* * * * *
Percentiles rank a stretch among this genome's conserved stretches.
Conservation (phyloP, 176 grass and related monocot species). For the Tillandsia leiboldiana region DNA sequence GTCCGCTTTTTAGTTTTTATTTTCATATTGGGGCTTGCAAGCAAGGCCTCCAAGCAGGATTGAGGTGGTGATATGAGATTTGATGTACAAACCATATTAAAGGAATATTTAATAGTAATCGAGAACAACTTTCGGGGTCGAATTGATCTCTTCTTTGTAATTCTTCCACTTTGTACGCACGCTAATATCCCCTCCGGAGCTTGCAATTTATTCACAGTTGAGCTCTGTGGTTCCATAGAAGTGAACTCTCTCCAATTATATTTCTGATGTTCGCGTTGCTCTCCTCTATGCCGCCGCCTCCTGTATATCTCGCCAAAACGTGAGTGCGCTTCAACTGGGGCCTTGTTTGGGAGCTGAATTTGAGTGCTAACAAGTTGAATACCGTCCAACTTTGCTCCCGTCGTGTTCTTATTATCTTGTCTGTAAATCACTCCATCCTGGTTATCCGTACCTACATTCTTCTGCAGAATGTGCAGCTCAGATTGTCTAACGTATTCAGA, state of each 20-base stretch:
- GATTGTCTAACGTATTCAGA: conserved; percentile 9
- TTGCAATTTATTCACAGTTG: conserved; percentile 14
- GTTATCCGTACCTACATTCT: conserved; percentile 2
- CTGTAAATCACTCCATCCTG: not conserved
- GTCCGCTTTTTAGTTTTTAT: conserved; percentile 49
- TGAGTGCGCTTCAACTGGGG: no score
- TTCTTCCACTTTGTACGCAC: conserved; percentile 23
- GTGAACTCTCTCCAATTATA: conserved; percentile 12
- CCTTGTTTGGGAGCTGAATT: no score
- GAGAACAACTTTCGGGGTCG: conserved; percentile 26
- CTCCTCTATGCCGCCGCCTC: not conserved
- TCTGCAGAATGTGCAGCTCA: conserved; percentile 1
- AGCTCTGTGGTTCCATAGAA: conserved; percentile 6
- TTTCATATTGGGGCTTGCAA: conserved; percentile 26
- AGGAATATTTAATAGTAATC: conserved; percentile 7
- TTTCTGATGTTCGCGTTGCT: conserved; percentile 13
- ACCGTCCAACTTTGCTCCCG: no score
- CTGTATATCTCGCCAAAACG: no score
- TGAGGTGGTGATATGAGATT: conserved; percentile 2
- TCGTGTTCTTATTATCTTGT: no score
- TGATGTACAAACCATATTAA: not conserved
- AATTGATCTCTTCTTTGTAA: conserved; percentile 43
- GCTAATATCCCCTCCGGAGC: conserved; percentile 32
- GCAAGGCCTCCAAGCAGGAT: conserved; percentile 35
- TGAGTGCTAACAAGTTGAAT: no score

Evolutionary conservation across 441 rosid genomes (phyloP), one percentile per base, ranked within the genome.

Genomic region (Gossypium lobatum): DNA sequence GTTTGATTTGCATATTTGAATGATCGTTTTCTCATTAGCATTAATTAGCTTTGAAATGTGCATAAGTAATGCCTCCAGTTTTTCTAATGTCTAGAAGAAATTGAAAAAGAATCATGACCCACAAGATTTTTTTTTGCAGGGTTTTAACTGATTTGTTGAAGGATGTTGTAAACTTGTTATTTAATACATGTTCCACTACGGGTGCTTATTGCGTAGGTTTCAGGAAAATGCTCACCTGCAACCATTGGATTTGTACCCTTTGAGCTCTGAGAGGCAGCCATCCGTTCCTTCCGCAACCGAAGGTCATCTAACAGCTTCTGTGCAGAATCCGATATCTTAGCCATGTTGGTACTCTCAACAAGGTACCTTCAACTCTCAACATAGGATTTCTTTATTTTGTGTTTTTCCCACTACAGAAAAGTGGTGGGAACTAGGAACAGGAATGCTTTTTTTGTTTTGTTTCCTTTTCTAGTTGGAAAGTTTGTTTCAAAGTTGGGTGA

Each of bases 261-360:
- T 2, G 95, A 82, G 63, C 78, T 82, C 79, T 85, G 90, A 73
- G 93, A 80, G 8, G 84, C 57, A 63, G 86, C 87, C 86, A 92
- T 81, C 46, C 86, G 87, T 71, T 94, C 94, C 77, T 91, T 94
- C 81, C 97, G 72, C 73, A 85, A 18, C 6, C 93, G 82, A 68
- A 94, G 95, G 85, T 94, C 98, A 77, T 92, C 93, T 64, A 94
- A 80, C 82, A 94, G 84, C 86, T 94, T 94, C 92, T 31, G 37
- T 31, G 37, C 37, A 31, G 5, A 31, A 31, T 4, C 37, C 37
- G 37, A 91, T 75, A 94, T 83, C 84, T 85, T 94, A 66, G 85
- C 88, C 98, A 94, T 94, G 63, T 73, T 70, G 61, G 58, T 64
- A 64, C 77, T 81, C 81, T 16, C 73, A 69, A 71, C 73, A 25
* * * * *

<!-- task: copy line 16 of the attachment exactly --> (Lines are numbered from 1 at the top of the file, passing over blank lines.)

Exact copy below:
- TTTCATATTGGGGCTTGCAA: conserved; percentile 26